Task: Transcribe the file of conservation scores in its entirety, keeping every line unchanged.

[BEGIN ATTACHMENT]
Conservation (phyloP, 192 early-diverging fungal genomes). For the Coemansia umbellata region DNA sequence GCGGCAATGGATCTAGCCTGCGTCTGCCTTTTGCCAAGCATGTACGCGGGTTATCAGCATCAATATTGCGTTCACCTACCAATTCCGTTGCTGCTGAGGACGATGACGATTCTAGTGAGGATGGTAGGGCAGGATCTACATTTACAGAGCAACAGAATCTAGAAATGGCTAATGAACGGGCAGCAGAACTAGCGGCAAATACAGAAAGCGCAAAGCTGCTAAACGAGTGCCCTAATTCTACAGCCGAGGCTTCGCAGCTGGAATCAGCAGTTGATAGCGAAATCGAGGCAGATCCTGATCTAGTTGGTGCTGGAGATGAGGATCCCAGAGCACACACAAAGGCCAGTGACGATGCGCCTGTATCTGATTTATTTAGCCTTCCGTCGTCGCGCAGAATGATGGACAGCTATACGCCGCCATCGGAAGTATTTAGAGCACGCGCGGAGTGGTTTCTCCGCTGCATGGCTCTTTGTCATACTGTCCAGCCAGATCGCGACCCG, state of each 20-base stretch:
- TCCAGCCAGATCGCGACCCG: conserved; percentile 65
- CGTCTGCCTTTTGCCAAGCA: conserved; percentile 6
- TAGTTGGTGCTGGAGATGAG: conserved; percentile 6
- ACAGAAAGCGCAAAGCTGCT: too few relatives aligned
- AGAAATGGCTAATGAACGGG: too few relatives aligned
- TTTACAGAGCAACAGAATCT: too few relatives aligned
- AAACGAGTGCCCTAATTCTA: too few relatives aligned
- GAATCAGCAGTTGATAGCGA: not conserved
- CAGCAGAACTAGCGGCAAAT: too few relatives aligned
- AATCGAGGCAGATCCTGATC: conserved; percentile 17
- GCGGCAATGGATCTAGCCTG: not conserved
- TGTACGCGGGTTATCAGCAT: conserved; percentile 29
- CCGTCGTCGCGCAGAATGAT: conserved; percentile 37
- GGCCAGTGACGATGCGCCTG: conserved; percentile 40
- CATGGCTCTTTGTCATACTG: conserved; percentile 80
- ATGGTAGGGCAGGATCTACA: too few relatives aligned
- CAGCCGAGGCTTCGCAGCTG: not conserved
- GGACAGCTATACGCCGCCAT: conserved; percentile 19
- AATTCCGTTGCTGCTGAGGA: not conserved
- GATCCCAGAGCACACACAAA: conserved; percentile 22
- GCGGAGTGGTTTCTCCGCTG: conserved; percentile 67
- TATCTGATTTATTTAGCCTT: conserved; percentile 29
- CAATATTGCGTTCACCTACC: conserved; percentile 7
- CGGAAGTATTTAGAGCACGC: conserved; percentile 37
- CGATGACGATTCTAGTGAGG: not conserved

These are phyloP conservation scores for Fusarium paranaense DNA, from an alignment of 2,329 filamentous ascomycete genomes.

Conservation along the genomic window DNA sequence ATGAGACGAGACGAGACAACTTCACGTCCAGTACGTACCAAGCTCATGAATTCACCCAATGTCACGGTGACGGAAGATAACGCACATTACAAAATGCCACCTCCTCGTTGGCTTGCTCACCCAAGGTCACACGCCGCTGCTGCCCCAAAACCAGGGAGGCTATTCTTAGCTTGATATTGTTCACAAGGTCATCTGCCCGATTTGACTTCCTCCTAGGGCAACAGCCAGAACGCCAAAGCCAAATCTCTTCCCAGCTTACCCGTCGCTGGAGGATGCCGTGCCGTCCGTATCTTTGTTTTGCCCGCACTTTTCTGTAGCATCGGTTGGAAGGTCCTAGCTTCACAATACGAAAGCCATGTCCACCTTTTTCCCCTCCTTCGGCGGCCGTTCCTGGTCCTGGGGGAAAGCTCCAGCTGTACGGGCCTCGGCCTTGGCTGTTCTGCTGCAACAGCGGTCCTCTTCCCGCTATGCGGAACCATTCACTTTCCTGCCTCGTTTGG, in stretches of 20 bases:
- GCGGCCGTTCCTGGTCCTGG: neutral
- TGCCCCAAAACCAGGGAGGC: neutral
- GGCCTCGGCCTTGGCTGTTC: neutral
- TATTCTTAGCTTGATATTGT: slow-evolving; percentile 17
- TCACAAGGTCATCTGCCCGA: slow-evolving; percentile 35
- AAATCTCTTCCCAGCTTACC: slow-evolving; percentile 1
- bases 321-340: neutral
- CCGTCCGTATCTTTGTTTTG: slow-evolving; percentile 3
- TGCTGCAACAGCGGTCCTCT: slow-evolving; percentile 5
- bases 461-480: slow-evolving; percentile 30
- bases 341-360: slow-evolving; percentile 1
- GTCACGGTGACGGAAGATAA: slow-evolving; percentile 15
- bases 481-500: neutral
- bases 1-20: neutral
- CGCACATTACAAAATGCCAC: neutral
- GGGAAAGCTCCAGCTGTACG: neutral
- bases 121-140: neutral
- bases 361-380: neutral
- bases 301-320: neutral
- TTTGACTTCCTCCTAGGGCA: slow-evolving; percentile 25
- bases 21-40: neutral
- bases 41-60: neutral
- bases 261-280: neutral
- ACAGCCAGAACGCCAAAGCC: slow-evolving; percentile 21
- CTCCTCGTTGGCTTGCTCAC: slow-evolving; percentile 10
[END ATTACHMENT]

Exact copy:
Conservation (phyloP, 192 early-diverging fungal genomes). For the Coemansia umbellata region DNA sequence GCGGCAATGGATCTAGCCTGCGTCTGCCTTTTGCCAAGCATGTACGCGGGTTATCAGCATCAATATTGCGTTCACCTACCAATTCCGTTGCTGCTGAGGACGATGACGATTCTAGTGAGGATGGTAGGGCAGGATCTACATTTACAGAGCAACAGAATCTAGAAATGGCTAATGAACGGGCAGCAGAACTAGCGGCAAATACAGAAAGCGCAAAGCTGCTAAACGAGTGCCCTAATTCTACAGCCGAGGCTTCGCAGCTGGAATCAGCAGTTGATAGCGAAATCGAGGCAGATCCTGATCTAGTTGGTGCTGGAGATGAGGATCCCAGAGCACACACAAAGGCCAGTGACGATGCGCCTGTATCTGATTTATTTAGCCTTCCGTCGTCGCGCAGAATGATGGACAGCTATACGCCGCCATCGGAAGTATTTAGAGCACGCGCGGAGTGGTTTCTCCGCTGCATGGCTCTTTGTCATACTGTCCAGCCAGATCGCGACCCG, state of each 20-base stretch:
- TCCAGCCAGATCGCGACCCG: conserved; percentile 65
- CGTCTGCCTTTTGCCAAGCA: conserved; percentile 6
- TAGTTGGTGCTGGAGATGAG: conserved; percentile 6
- ACAGAAAGCGCAAAGCTGCT: too few relatives aligned
- AGAAATGGCTAATGAACGGG: too few relatives aligned
- TTTACAGAGCAACAGAATCT: too few relatives aligned
- AAACGAGTGCCCTAATTCTA: too few relatives aligned
- GAATCAGCAGTTGATAGCGA: not conserved
- CAGCAGAACTAGCGGCAAAT: too few relatives aligned
- AATCGAGGCAGATCCTGATC: conserved; percentile 17
- GCGGCAATGGATCTAGCCTG: not conserved
- TGTACGCGGGTTATCAGCAT: conserved; percentile 29
- CCGTCGTCGCGCAGAATGAT: conserved; percentile 37
- GGCCAGTGACGATGCGCCTG: conserved; percentile 40
- CATGGCTCTTTGTCATACTG: conserved; percentile 80
- ATGGTAGGGCAGGATCTACA: too few relatives aligned
- CAGCCGAGGCTTCGCAGCTG: not conserved
- GGACAGCTATACGCCGCCAT: conserved; percentile 19
- AATTCCGTTGCTGCTGAGGA: not conserved
- GATCCCAGAGCACACACAAA: conserved; percentile 22
- GCGGAGTGGTTTCTCCGCTG: conserved; percentile 67
- TATCTGATTTATTTAGCCTT: conserved; percentile 29
- CAATATTGCGTTCACCTACC: conserved; percentile 7
- CGGAAGTATTTAGAGCACGC: conserved; percentile 37
- CGATGACGATTCTAGTGAGG: not conserved

These are phyloP conservation scores for Fusarium paranaense DNA, from an alignment of 2,329 filamentous ascomycete genomes.

Conservation along the genomic window DNA sequence ATGAGACGAGACGAGACAACTTCACGTCCAGTACGTACCAAGCTCATGAATTCACCCAATGTCACGGTGACGGAAGATAACGCACATTACAAAATGCCACCTCCTCGTTGGCTTGCTCACCCAAGGTCACACGCCGCTGCTGCCCCAAAACCAGGGAGGCTATTCTTAGCTTGATATTGTTCACAAGGTCATCTGCCCGATTTGACTTCCTCCTAGGGCAACAGCCAGAACGCCAAAGCCAAATCTCTTCCCAGCTTACCCGTCGCTGGAGGATGCCGTGCCGTCCGTATCTTTGTTTTGCCCGCACTTTTCTGTAGCATCGGTTGGAAGGTCCTAGCTTCACAATACGAAAGCCATGTCCACCTTTTTCCCCTCCTTCGGCGGCCGTTCCTGGTCCTGGGGGAAAGCTCCAGCTGTACGGGCCTCGGCCTTGGCTGTTCTGCTGCAACAGCGGTCCTCTTCCCGCTATGCGGAACCATTCACTTTCCTGCCTCGTTTGG, in stretches of 20 bases:
- GCGGCCGTTCCTGGTCCTGG: neutral
- TGCCCCAAAACCAGGGAGGC: neutral
- GGCCTCGGCCTTGGCTGTTC: neutral
- TATTCTTAGCTTGATATTGT: slow-evolving; percentile 17
- TCACAAGGTCATCTGCCCGA: slow-evolving; percentile 35
- AAATCTCTTCCCAGCTTACC: slow-evolving; percentile 1
- bases 321-340: neutral
- CCGTCCGTATCTTTGTTTTG: slow-evolving; percentile 3
- TGCTGCAACAGCGGTCCTCT: slow-evolving; percentile 5
- bases 461-480: slow-evolving; percentile 30
- bases 341-360: slow-evolving; percentile 1
- GTCACGGTGACGGAAGATAA: slow-evolving; percentile 15
- bases 481-500: neutral
- bases 1-20: neutral
- CGCACATTACAAAATGCCAC: neutral
- GGGAAAGCTCCAGCTGTACG: neutral
- bases 121-140: neutral
- bases 361-380: neutral
- bases 301-320: neutral
- TTTGACTTCCTCCTAGGGCA: slow-evolving; percentile 25
- bases 21-40: neutral
- bases 41-60: neutral
- bases 261-280: neutral
- ACAGCCAGAACGCCAAAGCC: slow-evolving; percentile 21
- CTCCTCGTTGGCTTGCTCAC: slow-evolving; percentile 10